Another way is to attend a data science bootcamp, which generally lasts between three months and eight months. Others last longer, although they never go beyond one year of study. Data science bootcamps are a great option if you’re looking to break into the field as quickly as you can while still having the fundamental skills and knowledge in tow.
The Best Data Science Courses and Resources Online
Whichever path you choose, it’s clear that there’s no shortage of learning avenues for data science. Below are several of the courses you can take to equip yourself with the essential data science skills.
Online Data Science Courses
- Provider: Coursera
- Duration: 4 months
- Cost: Free
- Prerequisites: None
If you want to get started with machine learning or data science but are not so well versed with the math behind it, then this specialization is for you. Offered by John Hopkins University, it covers three courses centered around precalculus from relations and functions, periodic functions, and mathematical modeling.
- Provider: Offered by the University of California, San Diego via EdX
- Duration: 10 weeks
- Cost: Free ($350 for a verified certificate of completion)
- Prerequisites: Undergraduate level education in linear algebra and multivariate calculus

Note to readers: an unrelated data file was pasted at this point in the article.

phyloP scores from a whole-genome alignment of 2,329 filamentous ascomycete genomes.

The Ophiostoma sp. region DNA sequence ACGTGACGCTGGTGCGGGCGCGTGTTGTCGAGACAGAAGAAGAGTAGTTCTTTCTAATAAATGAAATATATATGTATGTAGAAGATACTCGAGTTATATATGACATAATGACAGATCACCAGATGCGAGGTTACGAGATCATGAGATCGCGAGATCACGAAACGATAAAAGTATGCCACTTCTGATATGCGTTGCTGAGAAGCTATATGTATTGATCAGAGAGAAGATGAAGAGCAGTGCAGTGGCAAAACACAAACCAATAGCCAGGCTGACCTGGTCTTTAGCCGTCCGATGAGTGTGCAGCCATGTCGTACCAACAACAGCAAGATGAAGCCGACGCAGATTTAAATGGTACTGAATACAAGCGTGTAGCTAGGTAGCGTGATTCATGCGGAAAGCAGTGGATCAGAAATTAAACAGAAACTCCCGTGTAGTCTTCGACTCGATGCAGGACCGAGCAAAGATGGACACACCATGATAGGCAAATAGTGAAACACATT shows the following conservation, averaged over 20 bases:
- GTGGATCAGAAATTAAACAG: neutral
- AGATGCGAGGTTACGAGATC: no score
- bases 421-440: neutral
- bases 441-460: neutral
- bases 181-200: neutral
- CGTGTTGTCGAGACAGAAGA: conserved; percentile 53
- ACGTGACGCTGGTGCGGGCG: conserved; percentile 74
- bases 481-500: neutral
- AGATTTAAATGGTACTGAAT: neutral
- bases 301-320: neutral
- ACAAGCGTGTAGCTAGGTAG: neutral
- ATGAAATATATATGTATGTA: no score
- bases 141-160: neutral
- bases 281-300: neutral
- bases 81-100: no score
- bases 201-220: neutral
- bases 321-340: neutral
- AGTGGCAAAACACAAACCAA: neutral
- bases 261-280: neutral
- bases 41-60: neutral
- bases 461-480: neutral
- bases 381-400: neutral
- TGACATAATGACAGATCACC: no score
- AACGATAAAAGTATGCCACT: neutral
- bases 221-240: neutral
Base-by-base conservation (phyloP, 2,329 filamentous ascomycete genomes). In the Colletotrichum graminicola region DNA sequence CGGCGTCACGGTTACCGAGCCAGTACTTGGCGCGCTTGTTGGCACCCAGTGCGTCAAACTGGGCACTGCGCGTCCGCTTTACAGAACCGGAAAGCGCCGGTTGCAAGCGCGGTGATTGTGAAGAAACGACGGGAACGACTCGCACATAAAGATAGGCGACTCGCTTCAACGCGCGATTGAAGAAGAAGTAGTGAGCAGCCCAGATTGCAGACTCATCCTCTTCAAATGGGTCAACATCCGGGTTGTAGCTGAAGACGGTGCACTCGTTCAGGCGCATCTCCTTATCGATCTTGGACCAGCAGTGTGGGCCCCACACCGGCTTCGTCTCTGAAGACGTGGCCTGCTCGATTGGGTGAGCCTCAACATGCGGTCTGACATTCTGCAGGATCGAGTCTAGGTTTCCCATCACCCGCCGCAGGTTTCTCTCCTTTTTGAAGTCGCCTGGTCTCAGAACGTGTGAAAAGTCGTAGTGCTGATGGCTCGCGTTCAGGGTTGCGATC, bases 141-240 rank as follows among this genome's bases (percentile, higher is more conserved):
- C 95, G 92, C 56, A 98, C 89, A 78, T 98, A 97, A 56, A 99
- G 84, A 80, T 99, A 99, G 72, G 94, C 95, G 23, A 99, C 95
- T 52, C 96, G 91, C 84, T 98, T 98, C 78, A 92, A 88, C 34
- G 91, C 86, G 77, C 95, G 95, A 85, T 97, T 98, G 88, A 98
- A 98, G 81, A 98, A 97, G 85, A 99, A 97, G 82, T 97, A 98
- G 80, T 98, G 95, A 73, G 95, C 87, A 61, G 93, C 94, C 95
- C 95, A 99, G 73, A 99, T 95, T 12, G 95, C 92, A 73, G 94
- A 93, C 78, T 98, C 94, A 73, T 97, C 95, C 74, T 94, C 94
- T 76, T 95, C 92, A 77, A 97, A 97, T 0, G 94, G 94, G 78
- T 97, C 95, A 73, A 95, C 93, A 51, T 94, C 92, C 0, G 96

Probability and Statistics are the core mathematical foundations of data science. This course covers the fundamental theories of both and how these apply in processing and visualizing data.
You also get a first-hand application of such theories using Python libraries and the Jupyter notebook, one of the most popular tools data scientists use for research and data analysis. This course is effectively free and you are only required to pay if you wish to get a certificate.
- Provider: Udemy
- Duration: 25 hours of on-demand video
- Cost: $129.99 (subject to change)
- Prerequisites: None
If you want to learn machine learning and coding in Python simultaneously, then this is probably the aptest course for you. While most courses only provide either theoretical knowledge or practical experience, this course does both. It starts with a brief Python crash course and then descends into the use of machine learning libraries.